If aspects of the hero archetype apply,  it is fitting. Medicine was a redirection for Sweet, initially drawn toward psychology by Carl Jung, and she can seem a healer from another time -- which, AIDS patients and MRIs notwithstanding, she sort of is. While practicing medicine at Laguna Honda at the close of the 20th Century and start of the 21st, Sweet worked on a doctorate in medical history, with a particular emphasis on the 12th Century nun Hildegard of Bingen. Hildegard was a poet and writer of liturgical music. She was also a mystic, a botanist, an influential theologian and a medical practitioner.
Hildegard is no med school icon, and maybe that's as it should be. And yet Sweet places Hildegard within the historic sweep of medicine's evolution, and shines a particularly bright light on the role of time in healing. Along the way, she comes to question accepted contemporary thinking about the doctor-patient relationship.
"I'd accepted the teaching that a good doctor does not get too close to his patient," Sweet writes. "He or she does not jump into the mix, but keeps some distance, watches for the 'counter-transference,' but does not get drawn in. There is much truth in that wisdom passed down by generations of doctors. The Hippocratic physician does not fall in love with his patients, or in hate either. He keeps their secrets no matter how heinous; he does not have dinner with his patients, or buy them presents. He remains 'other' to their lives, their families, their neuroses. It is a good ground rule. For a patient to turn to someone kind but distant, caring but calm, wise but not attached, is important, is necessary. But it requires that the doctor maintain a certain distance, and this means not quite being yourself. ... and it was not something I wanted to give up any longer. I didn't want to reestablish distance; I didn't want to be a Hippocratic physician; with my patients, I wanted to be myself. Whether that was possible for a doctor, I didn't yet know."
Along this path of discovery, time, good food and joy become as important to Sweet's philosophy of healing as any diagnostic tool at her disposal. In comparing then and now -- the centuries of premodern medicine little more than a curiosity in the scientific and technological present -- Sweet seems intent on finding the baby that has been thrown out with the bath water.
Sweet is endlessly forgiving of her patients, and knows them and loves them deeply. Only such a person could perceive a place such as as Laguna Honda in San Francisco, what might have been America's last almshouse, with the affection Sweet shows.
Catholic enough to follow the footsteps in pilgrimmage of a 12th Century nun/healer, Sweet also is Zen enough to sit in the dark with a perplexing patient, agitated and agonized, see this person acting as if poisoned, and find a diagnosis in the act of sitting “like a mental state of knitting.” What had seemed an inexplicable symptom of dementia was in fact a toxic reaction to a cocktail of medications.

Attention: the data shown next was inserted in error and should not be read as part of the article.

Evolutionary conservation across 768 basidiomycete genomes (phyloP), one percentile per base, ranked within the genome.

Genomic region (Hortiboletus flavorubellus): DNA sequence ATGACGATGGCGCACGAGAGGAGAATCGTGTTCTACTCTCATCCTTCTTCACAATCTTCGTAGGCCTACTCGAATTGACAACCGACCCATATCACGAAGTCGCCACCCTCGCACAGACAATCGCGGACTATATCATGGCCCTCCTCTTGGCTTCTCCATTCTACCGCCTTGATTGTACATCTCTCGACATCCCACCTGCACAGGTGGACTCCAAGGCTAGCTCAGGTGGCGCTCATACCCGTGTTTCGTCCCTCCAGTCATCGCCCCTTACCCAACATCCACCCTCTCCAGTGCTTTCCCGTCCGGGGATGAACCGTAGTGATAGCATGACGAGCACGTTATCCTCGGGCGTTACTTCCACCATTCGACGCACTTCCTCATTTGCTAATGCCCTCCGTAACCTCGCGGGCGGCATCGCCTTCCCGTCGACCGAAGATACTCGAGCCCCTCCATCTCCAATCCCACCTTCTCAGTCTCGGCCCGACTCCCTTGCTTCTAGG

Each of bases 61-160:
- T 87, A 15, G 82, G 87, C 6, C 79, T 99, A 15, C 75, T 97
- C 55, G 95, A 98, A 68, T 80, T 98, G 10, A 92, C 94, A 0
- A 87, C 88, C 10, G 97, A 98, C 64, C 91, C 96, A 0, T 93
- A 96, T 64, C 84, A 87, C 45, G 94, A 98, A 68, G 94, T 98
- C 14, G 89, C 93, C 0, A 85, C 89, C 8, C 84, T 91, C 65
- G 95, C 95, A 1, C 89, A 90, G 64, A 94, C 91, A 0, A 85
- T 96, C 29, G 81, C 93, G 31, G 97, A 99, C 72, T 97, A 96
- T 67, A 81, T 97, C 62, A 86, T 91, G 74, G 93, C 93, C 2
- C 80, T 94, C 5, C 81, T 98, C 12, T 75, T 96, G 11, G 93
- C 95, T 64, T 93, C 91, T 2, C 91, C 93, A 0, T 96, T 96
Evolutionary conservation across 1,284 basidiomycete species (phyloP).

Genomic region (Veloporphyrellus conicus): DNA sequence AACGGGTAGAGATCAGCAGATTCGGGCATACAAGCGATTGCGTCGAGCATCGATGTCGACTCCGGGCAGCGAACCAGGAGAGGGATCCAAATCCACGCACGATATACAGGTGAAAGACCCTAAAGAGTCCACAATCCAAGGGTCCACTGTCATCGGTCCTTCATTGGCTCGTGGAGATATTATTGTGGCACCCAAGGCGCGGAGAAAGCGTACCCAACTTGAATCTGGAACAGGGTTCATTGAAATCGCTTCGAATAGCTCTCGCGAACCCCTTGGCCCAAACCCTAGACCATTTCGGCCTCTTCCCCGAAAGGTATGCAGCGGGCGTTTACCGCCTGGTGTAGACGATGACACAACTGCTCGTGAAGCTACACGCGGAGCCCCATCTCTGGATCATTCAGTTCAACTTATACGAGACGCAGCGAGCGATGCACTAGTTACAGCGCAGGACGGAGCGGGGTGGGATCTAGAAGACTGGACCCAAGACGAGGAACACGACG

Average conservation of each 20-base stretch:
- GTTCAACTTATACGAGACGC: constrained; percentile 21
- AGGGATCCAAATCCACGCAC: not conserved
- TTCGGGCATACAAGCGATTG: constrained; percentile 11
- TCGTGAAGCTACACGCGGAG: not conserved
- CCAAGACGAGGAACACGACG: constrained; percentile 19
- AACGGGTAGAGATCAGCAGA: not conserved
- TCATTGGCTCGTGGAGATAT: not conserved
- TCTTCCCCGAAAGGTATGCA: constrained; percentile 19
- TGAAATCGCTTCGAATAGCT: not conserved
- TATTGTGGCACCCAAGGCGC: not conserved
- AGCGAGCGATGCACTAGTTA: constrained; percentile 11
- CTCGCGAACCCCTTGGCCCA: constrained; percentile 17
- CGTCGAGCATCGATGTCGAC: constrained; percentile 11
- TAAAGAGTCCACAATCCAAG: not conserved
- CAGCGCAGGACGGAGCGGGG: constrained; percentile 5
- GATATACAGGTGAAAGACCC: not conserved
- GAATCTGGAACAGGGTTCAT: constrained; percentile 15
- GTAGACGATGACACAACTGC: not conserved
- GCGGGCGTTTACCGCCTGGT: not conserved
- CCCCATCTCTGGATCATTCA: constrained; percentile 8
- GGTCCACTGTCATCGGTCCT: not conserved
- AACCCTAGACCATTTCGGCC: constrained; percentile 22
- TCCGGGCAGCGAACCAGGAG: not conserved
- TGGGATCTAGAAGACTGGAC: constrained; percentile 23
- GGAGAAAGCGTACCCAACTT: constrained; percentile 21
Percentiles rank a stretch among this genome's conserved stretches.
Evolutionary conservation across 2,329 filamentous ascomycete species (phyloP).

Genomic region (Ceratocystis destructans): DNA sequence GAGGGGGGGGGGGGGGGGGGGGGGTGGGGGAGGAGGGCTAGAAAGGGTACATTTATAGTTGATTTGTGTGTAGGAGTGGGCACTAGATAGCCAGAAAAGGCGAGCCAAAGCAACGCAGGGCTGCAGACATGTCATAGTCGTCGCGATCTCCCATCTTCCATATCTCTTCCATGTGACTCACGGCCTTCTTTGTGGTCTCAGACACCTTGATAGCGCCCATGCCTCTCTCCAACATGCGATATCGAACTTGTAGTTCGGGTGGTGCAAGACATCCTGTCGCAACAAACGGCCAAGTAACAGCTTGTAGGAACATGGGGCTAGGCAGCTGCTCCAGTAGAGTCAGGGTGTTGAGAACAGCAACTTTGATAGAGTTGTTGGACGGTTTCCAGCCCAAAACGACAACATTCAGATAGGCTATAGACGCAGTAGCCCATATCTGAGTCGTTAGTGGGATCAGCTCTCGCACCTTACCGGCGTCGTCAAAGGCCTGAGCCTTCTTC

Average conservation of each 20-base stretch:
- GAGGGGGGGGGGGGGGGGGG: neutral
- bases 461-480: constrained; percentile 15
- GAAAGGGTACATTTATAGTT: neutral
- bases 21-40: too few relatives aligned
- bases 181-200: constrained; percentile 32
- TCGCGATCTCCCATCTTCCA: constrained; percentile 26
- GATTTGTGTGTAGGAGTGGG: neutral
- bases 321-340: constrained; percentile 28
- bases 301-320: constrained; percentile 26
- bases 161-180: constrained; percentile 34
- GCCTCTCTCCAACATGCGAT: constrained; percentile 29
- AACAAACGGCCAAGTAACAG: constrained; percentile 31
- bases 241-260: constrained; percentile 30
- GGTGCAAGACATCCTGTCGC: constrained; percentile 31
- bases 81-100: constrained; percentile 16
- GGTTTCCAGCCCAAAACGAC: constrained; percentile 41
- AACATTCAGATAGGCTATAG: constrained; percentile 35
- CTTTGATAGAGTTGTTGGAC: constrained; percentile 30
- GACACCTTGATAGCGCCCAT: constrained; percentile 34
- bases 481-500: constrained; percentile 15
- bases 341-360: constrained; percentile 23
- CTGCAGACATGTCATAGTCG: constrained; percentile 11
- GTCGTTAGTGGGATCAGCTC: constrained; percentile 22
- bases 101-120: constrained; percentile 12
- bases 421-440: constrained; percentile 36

Sweet begins regularly to sit with patients, "and something, somehow, would happen. It would become clear what, if anything, was wrong with the patient and what, if anything, I could do about it."
Pain comes in great variety, from the physical to the existential, and Sweet strives to understand and distinguish them. This is a valuable skill, especially with a patient no longer able to communicate what’s wrong in any way but physically.
"The demented men of E6 gave me pause,” Sweet writes. “They weren't all there, and they weren't all not there either. They were demented, but not de-souled or de-spirited. ... I learned a lot about sensibility, feeling and will from those demented men of E6.”
And, she writes, “I wondered how many of those I called Bad Boys and Bad Girls were, in reality, spiritually thirsty and spiritually sick. Perhaps they were the most sensitive, the most easily hurt of all my patients, the most tortured by the human fate of knowing we are going to die."
So forgiving is Sweet that Miss Lester, a nurse as disdainful and distrustful of doctors as she is devoted to her patients, is portrayed as a lost treasure.
"Miss Lester was right to be suspicious of the medical profession,” Sweet writes and reflects on medicine’s centuries-old power struggles. “Ever since the duties of the monk infirmarian had been split between doctor and nurse, and the Latin curare split into cure and care, there'd been a battle going on for control. Who would be in command of the hospital? Doctor or nurse? Whose model  of curare would triumph? Cure or care? And this battle was joined at the French Revolution, when the doctors tried to wrest control of the Hotel-Dieu in Paris from its nursing nuns.”
At Laguna Honda, patients often are victims of their own behavior, and Sweet doesn't sugar-coat this. The patience they require is that of, well, a saint.
Over time, Sweet watches her profession transition from physician to health-care provider. GIven a tour of the new Laguna Honda building, she asks where is the doctors' office? There seems to have been an oversight, and the cost-containment strategy bans new patients but keeps the mayor's PR consultants on the payroll.
Sweet values efficiency, if not in hospital administration, then in her prose. She is a wonderful story teller and gifted at human insight, a nice skill in a writer, even better in a physician.
God's Hotel left me wondering whether an MRI would have shown Dr. Sweet anything more than she learned sitting quietly in the dark with a writhing patient. I wondered, too, whether a caring society can afford NOT to pay a nurse to sit, watch and knit.
And as efficiency came to seem, not a cure, but a disease, I was left with this sad impression:  In caring for the poor and sickly, this apparently isn’t a good time.
"God's Hotel: A Doctor, a Hospital, and a Pilgrimage to the Heart of Medicine," by Victoria Sweet (Riverhead; $27.95).

(This blog post published originally at